New decision provides protection for over 65s

A recent tribunal ruling means it is highly likely there will be more claims
for unfair dismissal from people over the age of 65

Stratford Employment Tribunal has just decided that it can hear unfair
dismissal and redundancy payment claims from an employee aged over 65, in the
case of Rutherford v Towncircle Ltd, 3203345/98 and 2200740/01.

Under the Employment Rights Act, ex-employees cannot bring unfair dismissal
claims if they are over the normal retirement age for their employment
position. If there is no normal retirement age, they cannot bring a claim if
they are aged over 65. The reason for this is that the exception applies to the
two preceding sentences, not only the second sentence. Also, over 64s are not
entitled to a full redundancy payment and over 65s are not entitled to any.

Rutherford was made redundant at the age of 67. He argued that the bar on
older employees bringing unfair dismissal claims and receiving redundancy
payments was indirectly discriminatory, and therefore invalid. This was because
the age bar affected more men than women because more men than women want to
work beyond the age of 65.

The case was heard by the EAT in 2001 ([2001] IRLR 599). It decided that the
statistics which Rutherford had used to try to prove that more men than women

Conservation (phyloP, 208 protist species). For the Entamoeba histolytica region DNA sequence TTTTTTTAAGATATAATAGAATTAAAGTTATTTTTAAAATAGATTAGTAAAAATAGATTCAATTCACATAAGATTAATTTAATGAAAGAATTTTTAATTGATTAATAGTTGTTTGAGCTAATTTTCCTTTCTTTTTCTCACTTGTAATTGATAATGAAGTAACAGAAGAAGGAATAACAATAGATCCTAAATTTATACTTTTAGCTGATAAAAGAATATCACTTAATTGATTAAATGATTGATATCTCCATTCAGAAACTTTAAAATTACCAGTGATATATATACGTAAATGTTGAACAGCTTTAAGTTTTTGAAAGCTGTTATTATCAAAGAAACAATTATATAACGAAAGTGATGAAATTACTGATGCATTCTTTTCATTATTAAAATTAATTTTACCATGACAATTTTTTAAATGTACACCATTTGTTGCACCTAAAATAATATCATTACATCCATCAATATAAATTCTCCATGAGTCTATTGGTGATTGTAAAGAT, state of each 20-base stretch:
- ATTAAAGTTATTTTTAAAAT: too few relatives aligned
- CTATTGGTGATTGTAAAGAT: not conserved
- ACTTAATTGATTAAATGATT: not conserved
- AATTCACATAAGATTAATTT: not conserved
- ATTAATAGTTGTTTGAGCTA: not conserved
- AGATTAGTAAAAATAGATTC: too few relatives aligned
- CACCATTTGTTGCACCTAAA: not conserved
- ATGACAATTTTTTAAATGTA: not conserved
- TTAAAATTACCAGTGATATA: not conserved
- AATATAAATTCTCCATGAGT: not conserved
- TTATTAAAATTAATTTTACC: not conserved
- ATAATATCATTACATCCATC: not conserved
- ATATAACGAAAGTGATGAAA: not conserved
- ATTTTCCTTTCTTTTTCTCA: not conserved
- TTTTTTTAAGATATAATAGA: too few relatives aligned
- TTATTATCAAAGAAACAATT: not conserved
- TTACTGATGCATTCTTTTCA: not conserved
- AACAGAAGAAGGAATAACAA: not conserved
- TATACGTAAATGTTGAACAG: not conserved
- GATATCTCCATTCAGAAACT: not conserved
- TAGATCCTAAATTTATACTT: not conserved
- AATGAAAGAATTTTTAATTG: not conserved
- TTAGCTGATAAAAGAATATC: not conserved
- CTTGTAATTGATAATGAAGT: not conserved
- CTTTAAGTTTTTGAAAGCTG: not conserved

want to work beyond 65 were inadequate. Also, because indirect sex
discrimination is not unlawful if it can be justified, the Government should
have been invited to give evidence on the question of why the age bar in the
Employment Rights Act is justified.

The EAT sent the case back to the Employment Tribunal to make a final
decision, which it has just done.

The tribunal was satisfied that new statistics produced by Rutherford did
prove that the age bar on unfair dismissal cases had more of an impact on men
than women. The statistics are attached to the decision so that other claimants
can make use of them. Furthermore, the tribunal did not accept the Government
could justify the provision. The age bar amounted to unlawful sex
discrimination and was invalid.


Although this decision is not binding on tribunals, it is now likely that
claims will be brought for unfair dismissal and redundancy payments from others
over the age of 65. Unless the EAT overturns the decision, claimants are likely
to succeed.

If there is a normal retirement age which is below 65, the claimant would
need to find additional statistics to cover the lesser age range, but there is
no reason, in principle, why this decision could not be followed.

Managers should, therefore, treat staff who are over retirement age no
differently than younger staff when it comes to handling dismissals.

What about calculating redundancy payments? Managers may be tempted to
follow the statutory rules and see whether they get away with paying nothing to
over 65s.

Employers should also look out for provisions to enforce the anti-age
discrimination provisions in the Framework Directive on Equal Treatment, which
must be introduced in 2006.

The directive allows member states to introduce age limits if these can be
justified for legitimate labour markets objectives. The Government has
consulted on whether employers should be able to fix the retirement age of
staff. We await the Government’s response to this exercise.

Key points

– A tribunal has decided that over 65s can claim unfair dismissal and
redundancy payments

– Employers should protect themselves by treating employees over the normal
retirement age fairly

– Employers should budget for redundancy payments to over 65s.

Jill Kelly is an associate with Clarks Employment Team, Reading

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